This environment is favorable to the customer. The fight for customers, however, hides risks before the times of negative interest rates are over. There are significant worries in the Eurozone and in all other regions where negative interest rates are being applied that risk assessment borders on the impossible in these conditions and a reversal in this trend with an increase in rates might sink a large number of companies and projects.
If the previous credit boom could be regarded as a textbook example, indicators now look much more moderate and bankers themselves sound much more realistic in terms of their expectations and their lending appetites. The following pages of K10 will give you a review of the numbers, as well as a breakdown on how key names in the sector read them.
MethodologyBanks are ranked based on a number of indicators divided into four groups: stability and risk, efficiency and cost-effectiveness, sustainability and dynamics, and size. Each indicator has a different weight which is defined based on consultations with bank experts and reflects its relevance, as well as the extent to which it is subject to distortions due to one-off effects or accounting policies in practice. We have deliberately attempted to refrain from giving substantial weight to indicators related to the size of the bank (assets, deposits, loans), or to ones in relation to which regulatory or marketing reasons may lead banks to beautify the actual numbers (bad loans, net profit, equity ratios).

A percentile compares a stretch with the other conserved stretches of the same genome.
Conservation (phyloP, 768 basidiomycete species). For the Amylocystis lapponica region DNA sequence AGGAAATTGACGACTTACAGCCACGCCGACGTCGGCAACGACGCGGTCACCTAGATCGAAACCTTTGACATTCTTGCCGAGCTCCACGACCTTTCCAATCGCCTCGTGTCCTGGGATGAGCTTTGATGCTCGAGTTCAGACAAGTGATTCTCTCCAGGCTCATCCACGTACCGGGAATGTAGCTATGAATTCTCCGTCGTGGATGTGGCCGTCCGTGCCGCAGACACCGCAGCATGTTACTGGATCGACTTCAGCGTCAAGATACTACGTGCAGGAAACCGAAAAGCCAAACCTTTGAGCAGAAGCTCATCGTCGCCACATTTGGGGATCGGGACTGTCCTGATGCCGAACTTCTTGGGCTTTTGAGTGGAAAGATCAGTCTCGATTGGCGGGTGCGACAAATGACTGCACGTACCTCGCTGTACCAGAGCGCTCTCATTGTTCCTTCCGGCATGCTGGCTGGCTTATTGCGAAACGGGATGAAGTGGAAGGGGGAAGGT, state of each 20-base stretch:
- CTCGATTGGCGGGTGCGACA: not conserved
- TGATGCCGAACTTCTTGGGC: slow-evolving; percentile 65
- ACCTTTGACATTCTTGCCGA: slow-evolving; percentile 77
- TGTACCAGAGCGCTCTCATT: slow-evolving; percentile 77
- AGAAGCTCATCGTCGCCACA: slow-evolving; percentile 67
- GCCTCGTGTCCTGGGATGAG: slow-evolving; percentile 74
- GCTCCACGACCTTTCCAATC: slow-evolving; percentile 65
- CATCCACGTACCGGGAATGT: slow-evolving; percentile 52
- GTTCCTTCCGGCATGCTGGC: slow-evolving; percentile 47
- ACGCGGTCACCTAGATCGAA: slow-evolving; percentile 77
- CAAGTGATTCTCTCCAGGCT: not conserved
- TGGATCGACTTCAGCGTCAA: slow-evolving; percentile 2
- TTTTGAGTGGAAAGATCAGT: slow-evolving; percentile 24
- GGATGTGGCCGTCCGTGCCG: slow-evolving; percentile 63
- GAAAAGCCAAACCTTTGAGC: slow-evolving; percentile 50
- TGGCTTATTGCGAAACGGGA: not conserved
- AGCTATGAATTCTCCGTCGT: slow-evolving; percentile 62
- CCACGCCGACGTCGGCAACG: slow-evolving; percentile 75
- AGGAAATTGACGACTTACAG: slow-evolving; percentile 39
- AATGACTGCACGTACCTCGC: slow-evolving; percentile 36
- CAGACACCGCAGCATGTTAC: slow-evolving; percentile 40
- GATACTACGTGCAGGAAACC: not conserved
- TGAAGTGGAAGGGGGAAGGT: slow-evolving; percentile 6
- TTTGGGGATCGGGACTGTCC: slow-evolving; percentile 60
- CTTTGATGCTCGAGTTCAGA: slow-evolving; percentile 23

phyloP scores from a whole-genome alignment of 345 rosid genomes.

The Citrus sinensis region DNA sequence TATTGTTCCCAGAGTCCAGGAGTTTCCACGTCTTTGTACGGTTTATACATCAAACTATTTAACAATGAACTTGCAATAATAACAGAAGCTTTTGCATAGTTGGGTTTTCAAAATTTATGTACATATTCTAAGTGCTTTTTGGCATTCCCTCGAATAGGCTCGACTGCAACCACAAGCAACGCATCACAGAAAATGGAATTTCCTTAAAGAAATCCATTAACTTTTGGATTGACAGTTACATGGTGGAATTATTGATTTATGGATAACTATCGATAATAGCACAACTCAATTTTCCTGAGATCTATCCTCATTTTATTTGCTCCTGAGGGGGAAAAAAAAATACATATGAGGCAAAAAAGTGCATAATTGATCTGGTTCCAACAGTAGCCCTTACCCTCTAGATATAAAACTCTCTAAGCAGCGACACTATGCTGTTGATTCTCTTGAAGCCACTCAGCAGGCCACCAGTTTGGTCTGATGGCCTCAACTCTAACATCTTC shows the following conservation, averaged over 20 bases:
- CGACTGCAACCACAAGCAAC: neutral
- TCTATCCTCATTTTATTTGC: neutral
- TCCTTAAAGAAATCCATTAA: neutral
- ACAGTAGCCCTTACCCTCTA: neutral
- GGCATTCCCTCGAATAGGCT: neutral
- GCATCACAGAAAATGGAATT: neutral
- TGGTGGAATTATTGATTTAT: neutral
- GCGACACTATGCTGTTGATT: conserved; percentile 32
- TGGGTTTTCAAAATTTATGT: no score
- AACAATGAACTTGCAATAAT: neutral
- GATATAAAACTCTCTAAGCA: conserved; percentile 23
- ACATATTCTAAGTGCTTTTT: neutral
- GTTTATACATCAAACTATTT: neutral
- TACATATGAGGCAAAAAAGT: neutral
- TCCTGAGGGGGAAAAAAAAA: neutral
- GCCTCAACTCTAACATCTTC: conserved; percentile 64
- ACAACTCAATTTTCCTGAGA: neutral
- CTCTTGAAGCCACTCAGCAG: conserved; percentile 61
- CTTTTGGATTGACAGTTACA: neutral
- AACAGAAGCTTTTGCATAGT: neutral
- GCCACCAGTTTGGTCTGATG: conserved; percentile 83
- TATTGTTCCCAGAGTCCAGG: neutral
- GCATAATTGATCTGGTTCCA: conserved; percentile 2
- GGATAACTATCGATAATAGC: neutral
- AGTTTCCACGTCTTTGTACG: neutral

The same methodology applies to bank branches. However, since they do not have any separate capital, part of the indicators (namely ROE, capital adequacy, asset-to-capital) have not been included and the weight ratios applied are respectively slightly different. In addition, they have not undergone asset quality reviews or stress tests, so the indicators related to those checks can not be taken into account.
For the purpose of calculation of the indicators, the financial data of the United Bulgarian Bank and Cibank, which merged into it at the beginning of 2018, has been added up. Even though formally the two banks concluded last year as separate institutions, the deal was announced at the end of 2016 and was finalized in mid-2017.
For the full methodology, please refer to K10 The best banks in Bulgaria.